Taiwan says it has started construction of a trio of stealthy missile corvettes with what appear to be racks for naval mines on the stern, as well as four dedicated minelayers. Naval mining could be an extremely important tool against China’s People’s Liberation Army Navy, especially in the narrow confines of the Taiwan Strait, during any future crisis. The Taiwanese announcement comes amid a recent spike in tensions with authorities on the mainland, who continue to warn they could invade the island if it seeks to declare independence.
Taiwanese President Tsai Ing Wen revealed the new details about the country’s naval shipbuilding efforts during a visit to one of Lung Teh Shipbuilding's shipyard on May 24, 2019. The country’s Navy is set to receive the three Min Chiang-class corvettes in 2025. The first of the four of the Gan Chiang-class minelayers is supposed to have arrived four years before then.
The Min Chiang-class is a revision of the earlier Tou Chiang-class. Both are named after upper tributaries of the Yangtze River on the mainland. Lung Teh delivered the first Tou Chiang, effectively a prototype, in 2014.
In May 2018, Taiwanese Minister of National Defense Yen De-fa had announced that Taiwan would get a total of eight Tou Chiangs by 2025, three of which would be focused on the air defense role, while the other five would be optimized for anti-surface warfare.
It is unclear if this is still the plan, given that Tsai only spoke of the construction of the first three ships. In addition, the design Lung Teh showed off at the event does not appear to have an emphasis on air defense.
Based on the available concept art, the Min Chiangs will retain the core of the Tou Chiang’s catamaran design and stealthy superstructure. The ships will also still have anti-ship missile launchers in the central superstructure, a 76mm rapid-fire gun in a turret on the bow, and a Phalanx Close-In Weapon System (CIWS) toward the stern.
But the revised configuration ship replaces the rear helicopter pad on the original corvette with what appear to be four racks to send naval mines rolling off the back of the ship. Depending on the exact nature of the system, it might be possible to readily fit these rack onto the flight deck of the existing Tou Chiang and other future configurations based on that design.
At present, the Taiwanese Navy has no dedicated mine-laying ships. Various vessels, including its larger amphibious landing craft, do have a secondary mine-laying role. Existing mine options include bottom-lying mines, which are better suited to shallow water areas, and so-called Encapsulated Torpedo, or CAPTOR, types. The latter is, as the name implies, a torpedo inside a self-contained launch tube that has various sensors to detect ship or submarine passing by, after which it would release the weapon. You can read more about both of these general classes of mines here.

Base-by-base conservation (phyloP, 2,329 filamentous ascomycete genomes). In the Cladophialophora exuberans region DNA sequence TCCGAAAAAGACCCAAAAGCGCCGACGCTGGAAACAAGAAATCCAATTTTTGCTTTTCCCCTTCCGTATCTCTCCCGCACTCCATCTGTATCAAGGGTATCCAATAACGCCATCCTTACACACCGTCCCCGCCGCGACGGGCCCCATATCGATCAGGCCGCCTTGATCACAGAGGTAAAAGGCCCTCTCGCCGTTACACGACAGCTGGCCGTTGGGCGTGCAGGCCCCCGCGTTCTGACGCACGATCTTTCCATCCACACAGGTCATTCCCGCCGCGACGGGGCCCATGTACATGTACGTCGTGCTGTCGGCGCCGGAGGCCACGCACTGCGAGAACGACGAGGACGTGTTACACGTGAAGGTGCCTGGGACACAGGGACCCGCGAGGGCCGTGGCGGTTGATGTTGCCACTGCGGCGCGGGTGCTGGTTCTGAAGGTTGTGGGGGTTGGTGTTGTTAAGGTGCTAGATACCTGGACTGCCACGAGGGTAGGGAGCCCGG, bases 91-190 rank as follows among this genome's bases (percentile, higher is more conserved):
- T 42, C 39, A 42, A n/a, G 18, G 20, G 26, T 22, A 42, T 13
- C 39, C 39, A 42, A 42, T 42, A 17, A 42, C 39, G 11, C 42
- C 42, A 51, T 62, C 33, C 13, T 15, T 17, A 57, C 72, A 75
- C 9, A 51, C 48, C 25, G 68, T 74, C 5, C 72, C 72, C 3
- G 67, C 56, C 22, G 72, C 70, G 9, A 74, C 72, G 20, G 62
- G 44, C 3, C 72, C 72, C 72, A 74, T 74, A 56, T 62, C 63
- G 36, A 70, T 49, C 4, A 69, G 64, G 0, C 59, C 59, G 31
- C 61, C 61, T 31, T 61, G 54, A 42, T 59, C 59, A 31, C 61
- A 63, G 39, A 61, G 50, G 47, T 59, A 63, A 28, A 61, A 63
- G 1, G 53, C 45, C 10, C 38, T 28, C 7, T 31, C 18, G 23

Taiwan's government-operated National Chung Shan Institute for Science and Technology is also working on new shallow- and deep-water mines, which it hopes to have ready for service by 2021, which would coincide with the arrival of the first of the smaller Gan Chiang minelayers. There are also plans for some form of new "self-propelled" mine, which could be an improved CAPTOR type.
The previously announced air defense configuration was supposed to take this space and install a four-cell vertical launch system array. Each cell would contain quad-packed Tien Chien IIN, or Sky Sword IIN, medium-range surface-to-air missiles, for a total of 16 missiles, according to the earlier reports.
It is possible that the artwork is actually of the anti-surface warfare variant, but the only details about that configuration in the past were that it would be able to carry 16 Hsiung Feng II or III – Brave Wind II and III – anti-ship missiles. There was no mention of mines in either case.
Combined with the announcement about the construction of the smaller Gan Chiang minelayers, also named after a river in China, this would all seem to point to shift in priority, at least in part, to expanding the Taiwanese Navy’s mining capabilities in the near term. Naval mining was an important component of Taiwan's Overall Defense Concept, which it rolled out in 2017. This makes good sense in many ways, given its proximity to the mainland.